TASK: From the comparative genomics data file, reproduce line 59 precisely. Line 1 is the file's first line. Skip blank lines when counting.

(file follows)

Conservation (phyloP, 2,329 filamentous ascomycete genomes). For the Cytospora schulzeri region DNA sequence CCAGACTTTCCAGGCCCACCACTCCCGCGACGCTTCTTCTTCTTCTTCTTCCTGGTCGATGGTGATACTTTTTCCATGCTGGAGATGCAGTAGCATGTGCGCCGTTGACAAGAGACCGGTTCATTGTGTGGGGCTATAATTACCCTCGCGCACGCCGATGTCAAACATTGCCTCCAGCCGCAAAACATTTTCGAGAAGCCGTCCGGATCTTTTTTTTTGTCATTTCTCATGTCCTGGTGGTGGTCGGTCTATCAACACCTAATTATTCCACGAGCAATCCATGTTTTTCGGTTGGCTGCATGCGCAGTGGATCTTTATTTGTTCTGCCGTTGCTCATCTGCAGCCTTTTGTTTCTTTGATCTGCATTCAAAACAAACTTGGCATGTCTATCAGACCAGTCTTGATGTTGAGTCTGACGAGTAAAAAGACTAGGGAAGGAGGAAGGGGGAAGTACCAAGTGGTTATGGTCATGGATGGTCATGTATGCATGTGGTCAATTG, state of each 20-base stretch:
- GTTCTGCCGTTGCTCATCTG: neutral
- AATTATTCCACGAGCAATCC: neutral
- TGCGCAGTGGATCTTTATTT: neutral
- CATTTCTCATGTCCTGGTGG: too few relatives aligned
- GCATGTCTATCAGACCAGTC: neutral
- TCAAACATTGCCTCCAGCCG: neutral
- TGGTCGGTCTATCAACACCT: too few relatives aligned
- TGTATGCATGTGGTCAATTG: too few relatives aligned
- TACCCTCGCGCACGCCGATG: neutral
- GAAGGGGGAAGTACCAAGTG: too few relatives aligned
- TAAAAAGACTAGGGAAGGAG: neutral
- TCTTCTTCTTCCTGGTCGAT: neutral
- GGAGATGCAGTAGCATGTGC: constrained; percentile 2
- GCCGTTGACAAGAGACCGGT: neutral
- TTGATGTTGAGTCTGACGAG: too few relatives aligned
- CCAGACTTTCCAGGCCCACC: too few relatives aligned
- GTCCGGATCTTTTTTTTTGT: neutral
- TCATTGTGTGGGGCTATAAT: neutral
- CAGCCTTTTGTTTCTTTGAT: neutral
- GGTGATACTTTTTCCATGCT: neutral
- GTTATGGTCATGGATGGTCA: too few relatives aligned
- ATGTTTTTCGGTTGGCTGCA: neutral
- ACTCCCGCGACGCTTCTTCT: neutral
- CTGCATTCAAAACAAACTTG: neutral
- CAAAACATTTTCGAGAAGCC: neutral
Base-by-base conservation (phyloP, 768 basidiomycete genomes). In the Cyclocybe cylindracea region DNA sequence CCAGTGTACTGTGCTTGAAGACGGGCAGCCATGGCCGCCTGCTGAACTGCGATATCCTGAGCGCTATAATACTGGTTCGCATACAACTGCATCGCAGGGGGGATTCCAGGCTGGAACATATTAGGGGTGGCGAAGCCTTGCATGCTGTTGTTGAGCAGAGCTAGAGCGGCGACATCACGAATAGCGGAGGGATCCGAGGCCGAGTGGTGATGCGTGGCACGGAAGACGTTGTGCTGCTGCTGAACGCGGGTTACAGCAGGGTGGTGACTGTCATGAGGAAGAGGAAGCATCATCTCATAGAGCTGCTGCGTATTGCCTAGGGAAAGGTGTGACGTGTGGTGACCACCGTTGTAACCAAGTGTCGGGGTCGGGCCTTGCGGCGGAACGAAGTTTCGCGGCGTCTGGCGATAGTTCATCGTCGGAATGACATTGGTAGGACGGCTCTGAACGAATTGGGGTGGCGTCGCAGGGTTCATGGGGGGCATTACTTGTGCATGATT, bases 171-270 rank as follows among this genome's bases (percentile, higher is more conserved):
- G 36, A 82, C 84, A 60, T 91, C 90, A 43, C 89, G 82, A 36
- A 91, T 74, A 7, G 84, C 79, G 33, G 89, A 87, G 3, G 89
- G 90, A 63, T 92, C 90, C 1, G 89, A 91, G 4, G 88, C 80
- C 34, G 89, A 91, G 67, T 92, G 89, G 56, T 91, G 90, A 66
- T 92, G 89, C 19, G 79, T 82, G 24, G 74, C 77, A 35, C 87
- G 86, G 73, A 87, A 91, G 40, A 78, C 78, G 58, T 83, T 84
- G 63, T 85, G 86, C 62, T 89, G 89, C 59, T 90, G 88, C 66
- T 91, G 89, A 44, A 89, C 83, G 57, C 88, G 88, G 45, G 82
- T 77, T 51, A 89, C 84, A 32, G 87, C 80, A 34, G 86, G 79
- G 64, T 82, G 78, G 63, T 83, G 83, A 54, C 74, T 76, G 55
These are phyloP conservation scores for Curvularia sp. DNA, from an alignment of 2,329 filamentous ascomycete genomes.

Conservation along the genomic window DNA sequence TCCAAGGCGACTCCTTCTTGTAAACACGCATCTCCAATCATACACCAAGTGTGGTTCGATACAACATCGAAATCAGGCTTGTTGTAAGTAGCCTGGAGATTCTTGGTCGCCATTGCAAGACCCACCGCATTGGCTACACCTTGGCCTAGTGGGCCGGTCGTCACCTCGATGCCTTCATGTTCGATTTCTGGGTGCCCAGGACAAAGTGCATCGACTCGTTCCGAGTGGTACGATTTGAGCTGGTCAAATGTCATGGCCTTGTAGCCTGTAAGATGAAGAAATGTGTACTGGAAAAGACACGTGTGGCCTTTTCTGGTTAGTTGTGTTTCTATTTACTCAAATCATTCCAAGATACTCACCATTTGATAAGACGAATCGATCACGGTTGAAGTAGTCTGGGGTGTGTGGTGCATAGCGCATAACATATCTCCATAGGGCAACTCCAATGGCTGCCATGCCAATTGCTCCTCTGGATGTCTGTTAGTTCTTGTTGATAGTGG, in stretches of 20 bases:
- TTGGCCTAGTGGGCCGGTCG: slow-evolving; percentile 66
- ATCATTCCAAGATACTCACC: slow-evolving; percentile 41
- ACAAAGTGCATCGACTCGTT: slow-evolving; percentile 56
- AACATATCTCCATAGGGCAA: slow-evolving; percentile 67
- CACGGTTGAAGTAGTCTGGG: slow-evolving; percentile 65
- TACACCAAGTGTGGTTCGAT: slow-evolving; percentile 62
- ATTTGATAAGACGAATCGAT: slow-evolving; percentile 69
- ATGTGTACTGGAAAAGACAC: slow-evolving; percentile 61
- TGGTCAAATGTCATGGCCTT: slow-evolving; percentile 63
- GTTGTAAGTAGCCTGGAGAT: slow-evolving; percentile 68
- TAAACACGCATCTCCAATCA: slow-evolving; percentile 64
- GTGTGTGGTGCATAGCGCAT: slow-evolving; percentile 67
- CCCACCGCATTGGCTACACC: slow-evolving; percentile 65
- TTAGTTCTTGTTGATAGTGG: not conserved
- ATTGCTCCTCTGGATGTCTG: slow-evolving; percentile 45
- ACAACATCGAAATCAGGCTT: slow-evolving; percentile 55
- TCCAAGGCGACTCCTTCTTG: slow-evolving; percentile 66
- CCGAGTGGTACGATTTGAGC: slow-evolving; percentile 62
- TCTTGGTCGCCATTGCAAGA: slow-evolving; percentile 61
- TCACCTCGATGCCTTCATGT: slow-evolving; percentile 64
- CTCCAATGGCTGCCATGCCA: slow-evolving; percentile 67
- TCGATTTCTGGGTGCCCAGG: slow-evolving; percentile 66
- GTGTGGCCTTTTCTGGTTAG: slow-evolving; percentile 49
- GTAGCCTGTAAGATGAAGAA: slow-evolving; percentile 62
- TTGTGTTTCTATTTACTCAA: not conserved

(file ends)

- TCACCTCGATGCCTTCATGT: slow-evolving; percentile 64